Nick Palmieri, who appeared in 43 games with the Devils last season and notched 9 goals and 17 points, admits his mindset heading into training camp won't change no matter who winds up getting the job.
"To be honest, it doesn't really change one way or another," Palmieri told NHL.com. "Whoever is the coach, you have to do what he wants you to do regardless of whether or not you agree with it. That's the way it is in all sports. The coach has the final say and it's up to the players to follow his system and you have to be able to trust your coach that he's going to put a system in place that will benefit the team. I think regardless of who they hire, it won't change my focus coming into camp or the way I'll play."
One thing's for sure, Palmieri said he did benefit from the teachings of Jacques Lemaire, who resigned as coach following the 2010-11 regular season. Lemaire has informed the local media that he will not go back behind the bench this season but will remain an adviser/special assignment coach for the organization.
"The coach has the final say and it's up to the players to follow his system and you have to be able to trust your coach that he's going to put a system in place that will benefit the team. I think regardless of who they hire, it won't change my focus coming into camp or the way I'll play." -- Nick Palmieri
"His record speaks for itself," Palmieri said. "He's obviously one of the better coaches to ever coach in the League, so I thought having a guy like that as a rookie was really important and he taught me a lot of thing. Not that I didn't know going in, but just kind of fine-tuned everything to be done the way that he wanted it done -- he really paid close attention to detail. He didn't really let you get away with much so it's really helpful when you're a young guy because you don't get bad habits -- he wouldn't allow it."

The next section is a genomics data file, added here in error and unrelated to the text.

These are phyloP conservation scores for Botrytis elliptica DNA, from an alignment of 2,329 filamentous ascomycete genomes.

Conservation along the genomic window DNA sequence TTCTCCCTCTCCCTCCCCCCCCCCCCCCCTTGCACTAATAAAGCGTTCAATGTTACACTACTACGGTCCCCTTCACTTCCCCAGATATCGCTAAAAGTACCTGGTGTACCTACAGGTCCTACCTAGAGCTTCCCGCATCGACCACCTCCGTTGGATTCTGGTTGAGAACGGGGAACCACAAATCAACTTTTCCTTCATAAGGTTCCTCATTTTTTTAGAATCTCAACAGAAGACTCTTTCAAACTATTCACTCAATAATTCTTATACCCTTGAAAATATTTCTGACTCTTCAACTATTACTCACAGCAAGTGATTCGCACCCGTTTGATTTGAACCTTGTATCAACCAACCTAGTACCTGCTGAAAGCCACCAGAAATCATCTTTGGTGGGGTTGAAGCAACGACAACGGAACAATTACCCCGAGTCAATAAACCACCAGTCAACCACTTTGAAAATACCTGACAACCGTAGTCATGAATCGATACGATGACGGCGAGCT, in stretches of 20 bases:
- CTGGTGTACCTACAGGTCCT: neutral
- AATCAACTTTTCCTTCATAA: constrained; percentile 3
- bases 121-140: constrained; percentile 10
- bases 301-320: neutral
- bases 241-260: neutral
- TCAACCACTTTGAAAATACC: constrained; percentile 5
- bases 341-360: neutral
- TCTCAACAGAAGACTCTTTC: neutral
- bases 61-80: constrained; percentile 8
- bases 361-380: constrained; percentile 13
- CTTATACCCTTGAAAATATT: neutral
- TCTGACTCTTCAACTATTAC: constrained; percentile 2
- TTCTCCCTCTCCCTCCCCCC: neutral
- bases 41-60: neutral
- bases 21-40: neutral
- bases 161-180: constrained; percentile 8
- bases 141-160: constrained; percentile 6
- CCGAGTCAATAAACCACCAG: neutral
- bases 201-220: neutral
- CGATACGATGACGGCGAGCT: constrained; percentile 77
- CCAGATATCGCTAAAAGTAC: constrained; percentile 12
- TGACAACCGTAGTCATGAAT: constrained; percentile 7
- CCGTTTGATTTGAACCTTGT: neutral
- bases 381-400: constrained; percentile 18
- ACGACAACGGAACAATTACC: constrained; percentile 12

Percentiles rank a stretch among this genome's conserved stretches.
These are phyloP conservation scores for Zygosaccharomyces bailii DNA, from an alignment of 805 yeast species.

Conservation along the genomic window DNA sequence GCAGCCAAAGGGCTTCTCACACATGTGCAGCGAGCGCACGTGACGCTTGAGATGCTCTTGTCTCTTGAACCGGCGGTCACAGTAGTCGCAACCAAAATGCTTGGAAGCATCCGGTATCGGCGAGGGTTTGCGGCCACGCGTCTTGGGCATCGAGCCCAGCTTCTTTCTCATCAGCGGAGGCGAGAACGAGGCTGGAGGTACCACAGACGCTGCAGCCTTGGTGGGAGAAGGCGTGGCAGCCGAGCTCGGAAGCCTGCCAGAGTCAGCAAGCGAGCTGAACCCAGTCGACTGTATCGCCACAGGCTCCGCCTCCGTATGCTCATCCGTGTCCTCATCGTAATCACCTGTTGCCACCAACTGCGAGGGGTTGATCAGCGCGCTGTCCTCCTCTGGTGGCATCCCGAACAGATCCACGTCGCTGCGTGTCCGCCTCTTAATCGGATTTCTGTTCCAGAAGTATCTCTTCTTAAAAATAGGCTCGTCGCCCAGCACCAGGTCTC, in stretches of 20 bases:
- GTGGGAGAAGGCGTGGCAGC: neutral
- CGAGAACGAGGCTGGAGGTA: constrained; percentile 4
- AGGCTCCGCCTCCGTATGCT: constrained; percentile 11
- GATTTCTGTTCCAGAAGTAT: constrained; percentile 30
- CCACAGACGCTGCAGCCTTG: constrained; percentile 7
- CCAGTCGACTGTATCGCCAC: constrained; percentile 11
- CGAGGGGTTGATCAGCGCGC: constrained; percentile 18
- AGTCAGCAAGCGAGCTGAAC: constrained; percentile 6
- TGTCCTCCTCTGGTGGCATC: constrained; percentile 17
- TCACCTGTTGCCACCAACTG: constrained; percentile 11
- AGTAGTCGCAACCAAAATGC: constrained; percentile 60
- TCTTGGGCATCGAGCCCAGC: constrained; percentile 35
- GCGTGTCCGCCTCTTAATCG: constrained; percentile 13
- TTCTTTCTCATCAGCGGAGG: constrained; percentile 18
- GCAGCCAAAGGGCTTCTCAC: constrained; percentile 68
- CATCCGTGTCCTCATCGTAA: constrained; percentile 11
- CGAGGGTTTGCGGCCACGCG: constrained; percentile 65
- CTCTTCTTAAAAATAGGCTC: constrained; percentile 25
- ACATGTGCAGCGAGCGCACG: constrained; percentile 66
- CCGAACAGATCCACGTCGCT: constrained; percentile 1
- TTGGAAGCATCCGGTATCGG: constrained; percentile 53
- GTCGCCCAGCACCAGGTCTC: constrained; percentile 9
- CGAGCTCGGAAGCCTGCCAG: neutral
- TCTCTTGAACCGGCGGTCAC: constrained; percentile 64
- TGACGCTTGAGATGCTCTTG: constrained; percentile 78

Perhaps the biggest dilemma for Lamoriello in his search for the organization's seventh different coach in seven seasons is pinpointing an individual with Lemaire's desirable traits.
"Obviously, we're young and not as experienced as the older players, so there's a lot to learn and you can't learn if no one tells you what to do, so it's really good to have those coaches or older players to tell you and teach you stuff," forward Jacob Josefson told NHL.com.
Josefson admits the biggest thing Lemaire did for him was provide him with the playing time. The 20th overall pick in the 2009 Entry Draft, Josefson averaged 13:14 of ice time in 28 games with the Devils last season and produced 3 goals and 10 points. Maybe Lamoriello wants to make certain the next coach shows that same patience with Adam Larsson, the No. 4 pick in last month's Entry Draft.
"I think he taught me a lot, especially on the defensive side of the game," Josefson said of Lemaire. "I have to thank him because he gave me a lot of ice time and I played a lot so that meant a lot for my confidence."
After losing his first four games and starting 1-6-0, Lemaire helped the Devils turn their season around. The club was 27 points out of a playoff spot on Jan. 9, but eventually closed the gap to as few as six in the season's final month. Lemaire has a 276-166-67 record as Devils coach and his career mark stands 617-458-187. He won his 600th NHL game Feb. 10 at Toronto.
Devils defenseman Mark Fayne feels having a nurturing but demanding coach like Lemaire was a positive. Fayne, a pleasant surprise in 57 games for the Devils in 2010-11, feels it isn't solely the responsibility of the coach to get the best out of each player, whether they're young or old.
"I believe that's what assistant coaches do best," Fayne said. "You can't get somebody better than (Devils assistant) Larry (Robinson) as a defensive coach. He still has numerous ways he can teach me over my lifetime, but it's always good when a head coach comes over and kind of gets interactive and lets you know his other side … you just need to show him that you're willing to work and things like that."
Follow Mike Morreale on Twitter at: @mike_morreale